Renovations to the new Yellow Medicine County government center are expected to begin as early as this June and be completed this fall, following the approval of $564,000 in bids by YMC commissioners Tuesday afternoon.
Earl Fuechtman, project manager with Contegrity Group, of Little Falls, and John McNamara, project architect and partner with Wold Architects of St. Paul were in attendance for Tuesday’s meeting to review the construction bids prior to the board member vote.
Built in 1974, the building originally housed the Yellow Medicine County Bank but more recently served as Fagen Engineering offices. This past fall the county purchased the 8,635 square foot structure for $450,000 in order to relieve long-running space constraints.
In effect the move creates a government center separate from the courthouse where the public will be able to go for services relating to land records, property assessment, taxation, elections, vital statistics and licenses other than drivers and motor vehicles.
The entire cost of the project is expected to come in at approximately $1.1 million when taking into account the building’s purchase price, construction bids as well as architectural and construction fees and other costs. According to Fuechtman, the final construction bids were within $2,000 of the estimate he presented to the board in March, however, earlier numbers provided to the board last fall by former YMC Administrator Ryan Krosch projected renovation expenses to be in the range of $250,000 to $350,000.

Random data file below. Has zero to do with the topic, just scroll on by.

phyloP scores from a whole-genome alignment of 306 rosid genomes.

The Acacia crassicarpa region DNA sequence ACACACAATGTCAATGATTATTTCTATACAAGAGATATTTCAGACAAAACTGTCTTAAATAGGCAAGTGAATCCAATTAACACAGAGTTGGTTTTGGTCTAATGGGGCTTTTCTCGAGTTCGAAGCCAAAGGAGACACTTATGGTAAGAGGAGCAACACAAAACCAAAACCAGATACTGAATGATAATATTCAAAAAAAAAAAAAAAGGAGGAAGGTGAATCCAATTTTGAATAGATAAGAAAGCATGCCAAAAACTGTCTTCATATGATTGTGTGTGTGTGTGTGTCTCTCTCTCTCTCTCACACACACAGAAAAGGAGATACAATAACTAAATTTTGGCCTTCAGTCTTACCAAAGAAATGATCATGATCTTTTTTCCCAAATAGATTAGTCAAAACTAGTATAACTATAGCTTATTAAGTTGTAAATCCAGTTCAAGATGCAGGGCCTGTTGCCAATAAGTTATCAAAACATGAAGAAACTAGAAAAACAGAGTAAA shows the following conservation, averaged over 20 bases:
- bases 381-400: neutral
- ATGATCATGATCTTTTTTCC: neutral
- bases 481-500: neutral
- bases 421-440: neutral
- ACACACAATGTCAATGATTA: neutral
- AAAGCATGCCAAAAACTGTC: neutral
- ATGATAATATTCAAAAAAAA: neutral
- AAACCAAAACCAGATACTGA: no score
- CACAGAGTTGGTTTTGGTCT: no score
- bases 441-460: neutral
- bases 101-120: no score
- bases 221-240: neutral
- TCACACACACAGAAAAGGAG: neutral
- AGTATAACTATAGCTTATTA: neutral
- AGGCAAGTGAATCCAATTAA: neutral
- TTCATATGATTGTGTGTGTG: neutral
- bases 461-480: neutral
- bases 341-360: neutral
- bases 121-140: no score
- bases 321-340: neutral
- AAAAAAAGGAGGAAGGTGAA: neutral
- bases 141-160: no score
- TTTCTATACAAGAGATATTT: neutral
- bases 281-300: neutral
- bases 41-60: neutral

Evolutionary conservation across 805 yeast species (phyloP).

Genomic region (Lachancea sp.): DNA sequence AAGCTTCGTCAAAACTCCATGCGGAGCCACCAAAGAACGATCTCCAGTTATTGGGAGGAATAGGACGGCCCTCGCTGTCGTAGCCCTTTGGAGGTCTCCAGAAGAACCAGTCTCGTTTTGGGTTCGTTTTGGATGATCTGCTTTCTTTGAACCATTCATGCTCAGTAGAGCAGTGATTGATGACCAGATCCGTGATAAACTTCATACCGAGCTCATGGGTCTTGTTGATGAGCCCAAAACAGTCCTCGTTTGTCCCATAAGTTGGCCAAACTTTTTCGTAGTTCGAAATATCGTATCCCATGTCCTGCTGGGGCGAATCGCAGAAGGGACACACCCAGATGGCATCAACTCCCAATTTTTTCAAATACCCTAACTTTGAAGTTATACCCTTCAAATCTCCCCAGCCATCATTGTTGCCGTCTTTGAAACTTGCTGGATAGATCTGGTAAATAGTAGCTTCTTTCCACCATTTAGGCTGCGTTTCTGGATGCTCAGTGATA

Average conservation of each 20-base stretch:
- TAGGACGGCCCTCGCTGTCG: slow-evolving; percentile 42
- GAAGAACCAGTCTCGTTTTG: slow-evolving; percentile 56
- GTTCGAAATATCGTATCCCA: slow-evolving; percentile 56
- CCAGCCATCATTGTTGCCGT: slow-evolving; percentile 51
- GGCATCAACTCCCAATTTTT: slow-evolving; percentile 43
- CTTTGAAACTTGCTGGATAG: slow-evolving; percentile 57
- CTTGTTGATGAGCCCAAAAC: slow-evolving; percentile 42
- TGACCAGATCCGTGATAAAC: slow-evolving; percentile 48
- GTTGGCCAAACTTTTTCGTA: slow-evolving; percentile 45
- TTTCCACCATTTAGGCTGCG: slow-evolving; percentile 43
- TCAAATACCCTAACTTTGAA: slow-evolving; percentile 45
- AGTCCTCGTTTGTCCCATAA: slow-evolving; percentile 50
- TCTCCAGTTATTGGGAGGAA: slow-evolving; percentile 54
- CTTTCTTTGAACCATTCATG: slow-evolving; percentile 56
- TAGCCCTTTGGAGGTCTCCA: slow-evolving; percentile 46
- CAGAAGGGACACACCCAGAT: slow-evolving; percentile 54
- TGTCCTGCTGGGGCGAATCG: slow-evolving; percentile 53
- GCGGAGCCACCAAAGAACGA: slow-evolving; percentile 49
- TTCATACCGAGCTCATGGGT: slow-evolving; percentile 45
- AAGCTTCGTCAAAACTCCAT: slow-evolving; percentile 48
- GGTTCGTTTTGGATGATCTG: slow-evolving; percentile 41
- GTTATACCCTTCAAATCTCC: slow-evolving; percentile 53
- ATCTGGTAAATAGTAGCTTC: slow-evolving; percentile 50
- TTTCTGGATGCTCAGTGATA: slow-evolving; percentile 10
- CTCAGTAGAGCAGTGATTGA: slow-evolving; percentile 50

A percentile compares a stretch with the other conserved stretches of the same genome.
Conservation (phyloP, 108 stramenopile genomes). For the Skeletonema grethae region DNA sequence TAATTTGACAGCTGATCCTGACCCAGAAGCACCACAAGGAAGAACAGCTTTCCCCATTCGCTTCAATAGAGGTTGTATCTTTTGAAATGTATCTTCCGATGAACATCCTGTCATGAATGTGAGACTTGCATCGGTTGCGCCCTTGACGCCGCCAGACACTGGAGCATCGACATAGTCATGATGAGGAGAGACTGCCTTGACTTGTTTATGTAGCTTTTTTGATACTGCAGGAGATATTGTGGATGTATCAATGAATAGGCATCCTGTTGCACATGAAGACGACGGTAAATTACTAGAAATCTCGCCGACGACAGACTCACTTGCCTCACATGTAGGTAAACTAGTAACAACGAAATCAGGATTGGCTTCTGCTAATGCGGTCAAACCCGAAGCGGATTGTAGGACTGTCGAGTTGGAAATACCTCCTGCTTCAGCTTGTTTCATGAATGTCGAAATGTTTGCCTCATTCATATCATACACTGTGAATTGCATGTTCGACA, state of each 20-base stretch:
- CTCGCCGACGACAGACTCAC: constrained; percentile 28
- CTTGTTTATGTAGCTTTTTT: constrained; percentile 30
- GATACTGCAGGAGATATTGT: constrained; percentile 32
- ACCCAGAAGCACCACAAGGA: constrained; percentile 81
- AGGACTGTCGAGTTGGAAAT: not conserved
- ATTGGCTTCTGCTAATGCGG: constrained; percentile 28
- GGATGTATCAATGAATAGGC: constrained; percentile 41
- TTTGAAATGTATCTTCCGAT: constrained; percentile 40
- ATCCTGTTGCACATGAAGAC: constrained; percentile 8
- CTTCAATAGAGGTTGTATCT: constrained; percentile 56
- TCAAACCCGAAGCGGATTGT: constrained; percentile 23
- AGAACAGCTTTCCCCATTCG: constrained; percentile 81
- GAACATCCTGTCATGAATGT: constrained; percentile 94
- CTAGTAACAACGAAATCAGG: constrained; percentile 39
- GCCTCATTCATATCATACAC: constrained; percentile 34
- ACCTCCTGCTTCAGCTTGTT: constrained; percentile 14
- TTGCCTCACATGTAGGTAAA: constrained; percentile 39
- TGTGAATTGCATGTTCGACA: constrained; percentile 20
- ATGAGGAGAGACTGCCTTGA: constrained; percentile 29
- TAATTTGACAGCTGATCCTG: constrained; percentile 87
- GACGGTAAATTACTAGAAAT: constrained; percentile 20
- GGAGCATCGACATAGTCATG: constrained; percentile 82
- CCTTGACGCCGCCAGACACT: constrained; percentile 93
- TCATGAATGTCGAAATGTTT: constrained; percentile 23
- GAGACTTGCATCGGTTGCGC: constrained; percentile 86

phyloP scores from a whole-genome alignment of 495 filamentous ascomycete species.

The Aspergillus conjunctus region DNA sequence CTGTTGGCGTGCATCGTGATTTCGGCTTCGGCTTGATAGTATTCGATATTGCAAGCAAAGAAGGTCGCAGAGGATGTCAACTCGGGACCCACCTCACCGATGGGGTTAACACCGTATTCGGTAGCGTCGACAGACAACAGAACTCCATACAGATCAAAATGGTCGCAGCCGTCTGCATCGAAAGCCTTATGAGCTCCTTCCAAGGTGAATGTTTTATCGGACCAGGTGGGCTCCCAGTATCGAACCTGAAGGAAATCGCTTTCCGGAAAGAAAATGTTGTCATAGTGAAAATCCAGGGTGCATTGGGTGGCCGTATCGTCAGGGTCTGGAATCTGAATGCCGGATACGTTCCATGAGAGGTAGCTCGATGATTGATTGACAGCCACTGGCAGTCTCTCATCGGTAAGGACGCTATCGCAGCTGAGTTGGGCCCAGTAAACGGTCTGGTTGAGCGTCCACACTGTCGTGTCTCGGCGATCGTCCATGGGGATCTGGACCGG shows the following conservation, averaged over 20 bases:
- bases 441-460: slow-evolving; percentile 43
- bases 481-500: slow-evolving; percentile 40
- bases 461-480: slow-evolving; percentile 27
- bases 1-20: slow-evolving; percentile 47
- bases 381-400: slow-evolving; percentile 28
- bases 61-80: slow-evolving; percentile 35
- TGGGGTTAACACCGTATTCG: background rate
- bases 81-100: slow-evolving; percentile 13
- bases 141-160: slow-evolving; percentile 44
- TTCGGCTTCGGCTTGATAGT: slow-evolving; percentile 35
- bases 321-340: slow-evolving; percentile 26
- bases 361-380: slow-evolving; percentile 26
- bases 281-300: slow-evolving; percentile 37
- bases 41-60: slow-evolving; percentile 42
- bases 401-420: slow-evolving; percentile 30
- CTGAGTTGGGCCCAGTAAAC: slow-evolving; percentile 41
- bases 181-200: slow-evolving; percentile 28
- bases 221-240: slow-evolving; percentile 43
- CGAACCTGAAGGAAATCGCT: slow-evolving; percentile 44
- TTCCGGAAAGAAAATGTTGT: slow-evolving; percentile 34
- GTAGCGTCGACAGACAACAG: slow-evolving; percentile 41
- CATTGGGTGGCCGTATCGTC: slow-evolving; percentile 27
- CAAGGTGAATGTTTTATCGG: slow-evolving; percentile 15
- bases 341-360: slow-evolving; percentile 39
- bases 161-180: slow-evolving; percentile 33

The board approved the construction bids with a 3-2 vote with commissioners John Berends, Ron Antony and Greg Renneke voting in favor and Louis Sherlin and Gary Johnson voting against. Johnson expressed concerns about the cost of the building given Krosch’s original numbers, while Sherlin said he wanted to the board to make a motion that included both construction estimates and less essential alternate projects, which included aesthetic improvements such as the removal of the building’s west-side overhang.
A 4-1 vote, in which only Johnson dissented, saw the board approve the alternate projects, which Fuechtman said would be most cost efficient if undertaken with the rest of the contract work.
“It will be much cleaner,” he said of the building’s material continuity and aesthetics.
According to board members it was the unexpected costs of an elevator, new roof, bathrooms and other elements that caused the price tag to balloon. Despite the higher costs, Chairman Antony said that the purchase and renovations would still come in well below the $2.8 million that it was projected to build like infrastructure from scratch.